Cerebral amyloid angiopathy-associated lobar intracerebral hemorrhage

Case contributed by Mark Rodrigues
Diagnosis certain


Found confused, agitated and disorientated by daughter

Patient Data

Age: 80 years
Gender: Female

Small left temporal lobar hemorrhage involving cortex and subcortical white matter. There is overlying subarachnoid hemorrhage. The hematoma has lobulations with finger-like projections evident (best seen on the coronal plane - see stack key image).

No significant mass effect from the hematoma or perihaematomal edema.

Moderate periventricular low attenuation in keeping with small vessel change. Moderate cortical atrophy evident near vertex.

CT 3 mth after initial presentation due to agitation confusion & Rt sided weakness

Large acute hematoma in the left parietal, occipital and temporal lobes. Associated subarachnoid hemorrhage and lobulated hematoma contour (finger-like projections).

Mass effect from the heamatoma and perihaematomal edema.

Case Discussion

Small left temporal lobar hemorrhage with the involvement of the cortex, extension into the subarachnoid space, and finger-like projections.  Recurrent left parieto-occipito-temporal hematoma with subarachnoid hemorrhage and finger-like projections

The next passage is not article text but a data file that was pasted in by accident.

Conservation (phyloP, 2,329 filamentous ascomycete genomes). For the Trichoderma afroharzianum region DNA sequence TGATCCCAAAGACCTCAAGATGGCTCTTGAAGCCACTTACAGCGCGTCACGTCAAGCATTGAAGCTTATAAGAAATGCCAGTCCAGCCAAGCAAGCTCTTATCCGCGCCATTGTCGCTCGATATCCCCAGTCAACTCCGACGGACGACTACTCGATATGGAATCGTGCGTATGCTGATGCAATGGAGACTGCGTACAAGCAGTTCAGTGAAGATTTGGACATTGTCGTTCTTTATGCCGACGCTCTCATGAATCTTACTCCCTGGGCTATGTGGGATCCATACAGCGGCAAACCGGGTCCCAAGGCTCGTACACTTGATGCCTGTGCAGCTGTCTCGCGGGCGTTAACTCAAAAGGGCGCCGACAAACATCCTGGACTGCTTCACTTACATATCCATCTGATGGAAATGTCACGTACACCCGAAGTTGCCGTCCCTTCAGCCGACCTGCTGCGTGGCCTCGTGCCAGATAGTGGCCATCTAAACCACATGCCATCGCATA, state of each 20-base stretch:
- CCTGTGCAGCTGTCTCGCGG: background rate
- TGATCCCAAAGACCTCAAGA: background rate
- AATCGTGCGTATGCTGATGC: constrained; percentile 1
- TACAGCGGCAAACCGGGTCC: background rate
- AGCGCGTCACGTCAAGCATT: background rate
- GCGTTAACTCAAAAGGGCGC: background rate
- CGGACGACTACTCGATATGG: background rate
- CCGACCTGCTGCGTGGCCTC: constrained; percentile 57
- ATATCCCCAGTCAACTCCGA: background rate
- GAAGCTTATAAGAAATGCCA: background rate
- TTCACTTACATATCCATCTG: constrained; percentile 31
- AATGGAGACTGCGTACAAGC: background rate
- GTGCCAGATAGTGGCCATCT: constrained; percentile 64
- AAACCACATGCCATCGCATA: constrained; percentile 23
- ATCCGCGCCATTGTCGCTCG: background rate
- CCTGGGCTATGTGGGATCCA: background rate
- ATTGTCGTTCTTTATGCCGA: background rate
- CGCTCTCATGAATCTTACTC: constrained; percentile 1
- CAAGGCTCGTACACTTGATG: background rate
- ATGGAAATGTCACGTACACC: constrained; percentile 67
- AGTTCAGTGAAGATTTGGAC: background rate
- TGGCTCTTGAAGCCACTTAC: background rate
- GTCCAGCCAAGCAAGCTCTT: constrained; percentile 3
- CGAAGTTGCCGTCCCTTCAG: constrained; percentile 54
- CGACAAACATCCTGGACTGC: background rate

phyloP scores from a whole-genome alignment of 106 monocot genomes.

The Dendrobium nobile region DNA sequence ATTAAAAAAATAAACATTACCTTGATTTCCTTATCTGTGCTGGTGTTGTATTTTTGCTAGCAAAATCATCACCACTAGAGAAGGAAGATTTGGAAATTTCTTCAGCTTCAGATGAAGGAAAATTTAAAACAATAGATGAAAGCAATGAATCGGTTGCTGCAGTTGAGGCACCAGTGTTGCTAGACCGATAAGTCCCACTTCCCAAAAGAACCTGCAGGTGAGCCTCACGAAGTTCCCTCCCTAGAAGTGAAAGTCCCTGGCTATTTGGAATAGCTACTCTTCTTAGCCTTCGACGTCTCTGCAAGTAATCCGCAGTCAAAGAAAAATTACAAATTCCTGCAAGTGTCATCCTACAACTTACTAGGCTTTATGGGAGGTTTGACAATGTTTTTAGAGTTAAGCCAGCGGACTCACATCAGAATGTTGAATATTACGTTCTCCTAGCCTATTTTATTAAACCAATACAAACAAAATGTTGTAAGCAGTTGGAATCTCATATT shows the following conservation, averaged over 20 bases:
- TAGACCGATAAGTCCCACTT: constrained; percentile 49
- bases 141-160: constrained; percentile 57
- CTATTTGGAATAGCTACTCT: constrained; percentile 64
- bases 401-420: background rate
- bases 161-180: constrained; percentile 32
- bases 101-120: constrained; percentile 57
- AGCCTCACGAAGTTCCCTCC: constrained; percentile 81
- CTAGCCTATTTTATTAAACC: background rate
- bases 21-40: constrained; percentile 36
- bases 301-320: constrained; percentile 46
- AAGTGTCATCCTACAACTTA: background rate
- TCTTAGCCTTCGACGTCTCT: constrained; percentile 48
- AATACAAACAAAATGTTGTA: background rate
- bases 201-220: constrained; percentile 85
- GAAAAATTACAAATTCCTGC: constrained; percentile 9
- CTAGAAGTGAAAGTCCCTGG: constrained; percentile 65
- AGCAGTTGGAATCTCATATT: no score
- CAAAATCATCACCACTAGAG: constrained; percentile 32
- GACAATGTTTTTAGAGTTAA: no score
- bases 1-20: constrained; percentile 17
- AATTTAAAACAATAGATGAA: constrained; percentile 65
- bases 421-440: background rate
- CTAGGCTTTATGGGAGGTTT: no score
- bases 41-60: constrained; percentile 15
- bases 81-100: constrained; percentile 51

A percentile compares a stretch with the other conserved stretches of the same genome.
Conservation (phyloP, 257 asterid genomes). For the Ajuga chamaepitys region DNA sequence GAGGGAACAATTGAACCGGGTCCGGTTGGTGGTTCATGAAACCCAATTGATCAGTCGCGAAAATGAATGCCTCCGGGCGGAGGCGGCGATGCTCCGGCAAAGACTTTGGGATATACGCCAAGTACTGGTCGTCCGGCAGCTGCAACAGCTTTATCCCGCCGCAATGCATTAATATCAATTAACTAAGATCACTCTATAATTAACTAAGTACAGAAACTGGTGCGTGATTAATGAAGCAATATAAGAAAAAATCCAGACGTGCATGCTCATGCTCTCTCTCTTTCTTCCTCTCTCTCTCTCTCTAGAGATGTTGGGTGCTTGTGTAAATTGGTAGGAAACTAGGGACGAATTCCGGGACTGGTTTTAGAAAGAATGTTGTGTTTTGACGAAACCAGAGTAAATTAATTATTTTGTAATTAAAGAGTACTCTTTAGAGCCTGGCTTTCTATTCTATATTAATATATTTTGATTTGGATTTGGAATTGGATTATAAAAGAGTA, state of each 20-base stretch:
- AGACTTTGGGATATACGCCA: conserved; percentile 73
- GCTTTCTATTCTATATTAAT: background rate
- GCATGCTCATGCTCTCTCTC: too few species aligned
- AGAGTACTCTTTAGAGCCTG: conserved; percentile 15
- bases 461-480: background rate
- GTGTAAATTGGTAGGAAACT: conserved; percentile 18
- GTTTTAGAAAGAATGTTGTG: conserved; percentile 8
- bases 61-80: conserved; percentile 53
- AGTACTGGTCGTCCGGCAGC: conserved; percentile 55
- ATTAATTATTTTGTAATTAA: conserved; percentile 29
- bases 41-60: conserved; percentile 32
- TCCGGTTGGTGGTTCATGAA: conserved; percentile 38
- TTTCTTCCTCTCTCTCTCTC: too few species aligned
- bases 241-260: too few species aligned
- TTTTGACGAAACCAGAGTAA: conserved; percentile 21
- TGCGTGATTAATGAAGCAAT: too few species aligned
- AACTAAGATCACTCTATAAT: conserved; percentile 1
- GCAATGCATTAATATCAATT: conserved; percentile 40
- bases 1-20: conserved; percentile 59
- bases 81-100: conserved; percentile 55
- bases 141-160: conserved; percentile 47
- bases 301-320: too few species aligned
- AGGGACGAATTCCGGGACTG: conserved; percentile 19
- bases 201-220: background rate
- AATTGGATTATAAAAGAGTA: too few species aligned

Lobar intracerebral hemorrhage is frequently attributed to small vessel diseases (cerebral amyloid angiopathy or arteriolosclerosis). Differentiating lobar hemorrhage due to cerebral amyloid angiopathy and arteriolosclerosis is important due to differences in recurrent ICH and post-stroke dementia risk (higher with CAA-associated ICH).

The Edinburgh CT and genetic diagnostic criteria for lobar intracerebral hemorrhage associated with cerebral amyloid angiopathy use CT features (presence of subarachnoid hemorrhage, finger-like projections arising from the ICH) and APOE e4 genotype (if available) to classify a patient as high, intermediate or low risk of CAA-associated ICH. The CT shows subarachnoid hemorrhage and finger-like projections from the hematoma. The patient did not have an APOE e4 allele. Therefore they are high risk for CAA-associated ICH on the Edinburgh CT and genetic diagnostic criteria for lobar intracerebral hemorrhage associated with cerebral amyloid angiopathy.


PATHOLOGY: Postmortem performed three months after the initial ICH showed a large left sided cerebral hematoma extending to the subarachnoid space. Immunohistochemistry showed severe leptomeningeal and parenchymal vessels amyloid deposition plus amyloid plaques depositions (Braak and Braak stage 2). Mild small vessel disease throughout the white matter with lipohyalinosis.


This case highlights that the small vessel diseases underlying lobar ICH is often mixed. The hemorrhage may have been related to arteriolosclerosis or cerebral amyloid angiopathy. The appearances are in keeping with a cerebral amyloid angiopathy associated hemorrhage.

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